Any parent knows that newborns still have a lot of neurological work to do to attain fully acute vision. In a wide variety of nascent animals, genes provide them with only a rough wiring plan and then leave it to the developing nervous system to do its own finish work. Two studies by Brown University researchers provide new evidence of a role for exposure to light in the environment as mouse pups and tadpoles organize and refine the circuitry of their vision systems.
"Through a combination of light-independent and light-dependent processes, the visual system is getting tuned up over time," said David Berson, professor of neuroscience.
His new work, published in advance online June 5 in Nature Neuroscience, offers the surprising result that light exposure can enhance how well mice can organize the nerve endings from their left eye and their right eye in an area of the brain where they start out somewhat jumbled. Neuroscientists had thought that mammals were unable to see at this stage, but a new type of light-sensitive cell that Berson discovered a decade ago turns out to let in the light.
Meanwhile, Berson's colleague Carlos Aizenman, assistant professor of neuroscience, co-authored a paper online May 31 in the Journal of Neuroscience showing that newborn tadpoles depend on light to coordinate and improve the response speed, strength and reliability of a network of neurons in a vision-processing region of their brains.
"This is how activity is allowing visual circuits to refine and sort themselves out," said Aizenman. "Activity is fine-tuning all these connections. It's making the circuit function in a much more efficient, synchronous way."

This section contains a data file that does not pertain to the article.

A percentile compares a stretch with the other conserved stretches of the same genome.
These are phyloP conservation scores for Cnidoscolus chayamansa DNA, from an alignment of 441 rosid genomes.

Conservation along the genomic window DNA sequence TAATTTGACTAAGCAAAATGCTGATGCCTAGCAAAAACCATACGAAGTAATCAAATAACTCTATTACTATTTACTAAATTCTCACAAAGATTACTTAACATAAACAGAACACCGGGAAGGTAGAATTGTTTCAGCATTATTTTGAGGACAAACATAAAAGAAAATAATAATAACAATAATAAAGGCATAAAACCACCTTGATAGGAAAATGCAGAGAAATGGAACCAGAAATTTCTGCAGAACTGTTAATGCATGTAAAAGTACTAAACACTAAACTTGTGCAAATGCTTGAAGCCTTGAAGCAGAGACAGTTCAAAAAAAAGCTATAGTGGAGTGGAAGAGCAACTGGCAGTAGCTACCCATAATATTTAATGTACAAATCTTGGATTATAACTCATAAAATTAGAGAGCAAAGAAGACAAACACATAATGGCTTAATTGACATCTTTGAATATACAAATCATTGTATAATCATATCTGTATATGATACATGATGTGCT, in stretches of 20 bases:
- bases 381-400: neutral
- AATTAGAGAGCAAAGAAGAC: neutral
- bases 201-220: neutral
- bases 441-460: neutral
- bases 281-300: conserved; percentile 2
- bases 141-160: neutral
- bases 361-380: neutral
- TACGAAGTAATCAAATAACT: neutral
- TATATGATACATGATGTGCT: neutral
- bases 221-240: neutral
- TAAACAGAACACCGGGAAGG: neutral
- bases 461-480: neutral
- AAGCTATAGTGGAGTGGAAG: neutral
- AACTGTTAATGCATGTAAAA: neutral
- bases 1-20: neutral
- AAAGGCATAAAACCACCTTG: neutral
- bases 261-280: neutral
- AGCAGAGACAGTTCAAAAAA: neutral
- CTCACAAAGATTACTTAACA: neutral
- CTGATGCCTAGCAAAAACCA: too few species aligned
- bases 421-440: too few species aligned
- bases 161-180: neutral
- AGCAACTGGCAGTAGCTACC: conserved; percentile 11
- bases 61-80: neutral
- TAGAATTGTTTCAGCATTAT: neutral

Not completely blind mice
Berson, postdoctoral scholar Jordan Renna, and former postdoctoral researcher Shijun Weng conducted several experiments in newborn mice to see whether light influences the process by which the mice rewire to distinguish between their eyes.
"For certain functions, the brain wants to keep track of which eye is which," Berson said. Among those functions are the perception of depth and distance.
At a circuit level, the brain keeps signals from the two eyes distinct by segregating their nerve endings into separate regions in the dorsal lateral geniculate nucleus (dLGN), a key waystation on the path to the visual cortex and conscious visual perception. Scientists have long known this sorting-out process depends on waves of activity that spontaneously excite cells in the inner retina. They did not know until now that the waves are influenced by a light-sensitive type of cell called intrinsically photosensitive retinal ganglion cells (ipRGCs).
About a decade ago, a team Berson led at Brown discovered the ipRGCs, which are the first light-sensitive cells to develop in the eye. They reside in the inner retina, the home of retinal cells that send visual information directly to the brain. The outer retina is where the more familiar rods and cones sense light. Early in life, when the brain is segregating nerve endings into distinct regions in the dLGN, the two retinal layers are not connected, so until ipRGCs were discovered there was no reason to believe that light would affect the sorting process.
The new research doesn't say anything definitive about the consequences of light exposure at this stage for eyesight in adults, especially given that some mammals (such as monkeys) experience this developmental stage in utero.
"Whether different animals in nature are exposed to enough light to induce a change in segregation patterns is unclear," Renna said.
But the research shows that light exposure does improve how well the sorting goes, Berson said, and the work advances neuroscientists' understanding of the eye-distinction process, which is widely studied as a model of "activity-driven" neural development.